background preloader

The Real Reason America Used Nuclear Weapons Against Japan. It Was Not To End the War Or Save Lives.

The Real Reason America Used Nuclear Weapons Against Japan. It Was Not To End the War Or Save Lives.
Like all Americans, I was taught that the U.S. dropped nuclear bombs on Hiroshima and Nagasaki in order to end WWII and save both American and Japanese lives. But most of the top American military officials at the time said otherwise. The U.S. Strategic Bombing Survey group, assigned by President Truman to study the air attacks on Japan, produced a report in July of 1946 that concluded (52-56): Based on a detailed investigation of all the facts and supported by the testimony of the surviving Japanese leaders involved, it is the Survey’s opinion that certainly prior to 31 December 1945 and in all probability prior to 1 November 1945, Japan would have surrendered even if the atomic bombs had not been dropped, even if Russia had not entered the war, and even if no invasion had been planned or contemplated. General (and later president) Dwight Eisenhower – then Supreme Commander of all Allied Forces, and the officer who created most of America’s WWII military plans for Europe and Japan – said:

Related:  Contemporary HistoryAsiaWorldWide

AP FACT CHECK: Trump takes credit where it's not deserved - - March 07, 2017 WASHINGTON (AP) — The start of a new administration is never a clean slate, even when parties flip. Day One is just another day for military operations, a budget that is still in place from the old crowd and a vast array of economic, social and law enforcement initiatives left over from the last president. You would not know this from President Donald Trump.

East India Company - Once world’s most powerful corporation 2 clicks It was the most powerful multinational corporation the world had ever seen. Founded in 1600, the English East India Company’s power stretched across the globe from Cape Horn to China. The company was established for trading, with a royal charter by Queen Elizabeth I granting it a monopoly over business with Asia. When Dissent Became Treason America and the Great War: A Library of Congress Illustrated History by Margaret E. Wagner, with an introduction by David M. Kennedy Surrender of Japan On August 6, 1945, at 8:15 AM local time, the United States detonated an atomic bomb over the Japanese city of Hiroshima. Sixteen hours later, American President Harry S. Truman called again for Japan's surrender, warning them to "expect a rain of ruin from the air, the like of which has never been seen on this earth." Late in the evening of August 8, 1945, in accordance with the Yalta agreements, but in violation of the Soviet–Japanese Neutrality Pact, the Soviet Union declared war on Japan, and soon after midnight on August 9, 1945, the Soviet Union invaded the Imperial Japanese puppet state of Manchukuo.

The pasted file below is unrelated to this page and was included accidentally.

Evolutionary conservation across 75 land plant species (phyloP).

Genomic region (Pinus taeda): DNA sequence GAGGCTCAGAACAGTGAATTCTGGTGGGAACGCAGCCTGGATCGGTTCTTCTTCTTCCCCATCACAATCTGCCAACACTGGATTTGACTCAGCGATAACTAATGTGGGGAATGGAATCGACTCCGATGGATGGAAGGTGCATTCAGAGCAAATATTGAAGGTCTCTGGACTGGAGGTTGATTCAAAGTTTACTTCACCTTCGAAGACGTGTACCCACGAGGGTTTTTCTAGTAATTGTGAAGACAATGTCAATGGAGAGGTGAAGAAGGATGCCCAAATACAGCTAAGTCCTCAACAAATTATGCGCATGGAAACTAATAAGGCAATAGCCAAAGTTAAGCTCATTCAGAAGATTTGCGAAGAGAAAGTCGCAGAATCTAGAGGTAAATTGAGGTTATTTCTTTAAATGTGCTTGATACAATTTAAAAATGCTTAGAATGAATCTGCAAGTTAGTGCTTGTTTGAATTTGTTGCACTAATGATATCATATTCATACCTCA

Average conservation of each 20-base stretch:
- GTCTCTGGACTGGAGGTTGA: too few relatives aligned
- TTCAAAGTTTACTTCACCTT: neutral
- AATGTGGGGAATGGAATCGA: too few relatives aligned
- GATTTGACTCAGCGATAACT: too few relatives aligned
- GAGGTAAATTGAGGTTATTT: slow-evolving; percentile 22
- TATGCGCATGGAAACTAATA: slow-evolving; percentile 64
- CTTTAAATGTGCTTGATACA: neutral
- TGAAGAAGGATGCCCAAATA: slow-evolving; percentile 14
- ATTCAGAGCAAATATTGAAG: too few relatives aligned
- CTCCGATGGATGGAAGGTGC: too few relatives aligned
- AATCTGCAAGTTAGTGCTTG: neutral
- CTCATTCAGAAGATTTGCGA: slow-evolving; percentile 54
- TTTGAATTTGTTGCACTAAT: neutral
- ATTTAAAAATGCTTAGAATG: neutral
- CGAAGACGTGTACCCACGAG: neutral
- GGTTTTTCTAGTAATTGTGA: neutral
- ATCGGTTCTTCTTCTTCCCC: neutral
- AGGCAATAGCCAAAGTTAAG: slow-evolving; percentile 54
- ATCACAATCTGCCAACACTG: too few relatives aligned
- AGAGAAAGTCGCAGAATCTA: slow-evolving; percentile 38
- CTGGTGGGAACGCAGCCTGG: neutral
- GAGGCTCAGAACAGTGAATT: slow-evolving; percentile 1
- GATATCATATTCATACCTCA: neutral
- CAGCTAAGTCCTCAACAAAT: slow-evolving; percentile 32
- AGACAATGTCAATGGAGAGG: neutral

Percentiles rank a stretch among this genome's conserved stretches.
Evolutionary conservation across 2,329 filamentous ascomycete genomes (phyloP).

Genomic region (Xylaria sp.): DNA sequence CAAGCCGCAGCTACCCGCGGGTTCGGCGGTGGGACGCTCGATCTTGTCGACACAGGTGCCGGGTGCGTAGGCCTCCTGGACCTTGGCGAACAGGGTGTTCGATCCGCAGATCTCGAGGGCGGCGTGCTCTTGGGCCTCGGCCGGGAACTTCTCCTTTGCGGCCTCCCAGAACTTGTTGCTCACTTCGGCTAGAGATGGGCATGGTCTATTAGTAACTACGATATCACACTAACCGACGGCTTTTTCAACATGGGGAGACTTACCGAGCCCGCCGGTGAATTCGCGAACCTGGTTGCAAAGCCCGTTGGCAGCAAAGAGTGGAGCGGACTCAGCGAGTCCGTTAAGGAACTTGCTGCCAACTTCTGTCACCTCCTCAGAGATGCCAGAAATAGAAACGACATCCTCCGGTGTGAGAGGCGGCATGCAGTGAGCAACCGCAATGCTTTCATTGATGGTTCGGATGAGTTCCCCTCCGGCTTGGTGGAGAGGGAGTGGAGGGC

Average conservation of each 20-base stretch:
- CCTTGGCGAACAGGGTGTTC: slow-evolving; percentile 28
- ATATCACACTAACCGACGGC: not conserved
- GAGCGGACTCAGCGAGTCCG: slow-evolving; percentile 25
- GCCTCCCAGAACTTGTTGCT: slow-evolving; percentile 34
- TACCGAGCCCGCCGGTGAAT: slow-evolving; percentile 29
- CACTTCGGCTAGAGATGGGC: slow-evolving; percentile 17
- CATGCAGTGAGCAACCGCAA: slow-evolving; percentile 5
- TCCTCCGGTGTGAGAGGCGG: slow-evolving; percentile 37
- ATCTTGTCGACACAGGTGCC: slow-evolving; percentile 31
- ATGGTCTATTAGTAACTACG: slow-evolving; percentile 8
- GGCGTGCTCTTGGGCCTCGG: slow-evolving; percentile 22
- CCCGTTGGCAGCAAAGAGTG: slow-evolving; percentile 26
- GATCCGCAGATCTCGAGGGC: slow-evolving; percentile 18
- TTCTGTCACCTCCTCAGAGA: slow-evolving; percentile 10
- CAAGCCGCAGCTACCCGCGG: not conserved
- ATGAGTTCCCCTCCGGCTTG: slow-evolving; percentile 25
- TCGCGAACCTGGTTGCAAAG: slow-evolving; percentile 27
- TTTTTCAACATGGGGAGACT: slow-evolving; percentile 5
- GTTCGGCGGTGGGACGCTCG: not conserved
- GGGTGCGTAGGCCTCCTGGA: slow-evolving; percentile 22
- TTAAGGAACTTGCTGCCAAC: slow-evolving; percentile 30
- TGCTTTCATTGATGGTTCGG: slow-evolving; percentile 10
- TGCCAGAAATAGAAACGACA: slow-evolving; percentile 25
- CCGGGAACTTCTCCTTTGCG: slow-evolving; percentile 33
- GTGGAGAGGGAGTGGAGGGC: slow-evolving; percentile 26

NASA Astronaut: Space Lessons of Scott Kelly's Year in Orbit By Scott Kelly A year ago, astronaut Scott Kelly returned to Earth after the longest time spent in orbit by an American. On his trip, with Russian cosmonaut Misha Kornienko, he executed experiments designed to examine mysteries of the human body and mind. His discoveries often reached beyond science. In a preview of his forthcoming memoir, Endurance, available October 17, Kelly shares how his time in space informed his first year back on Earth.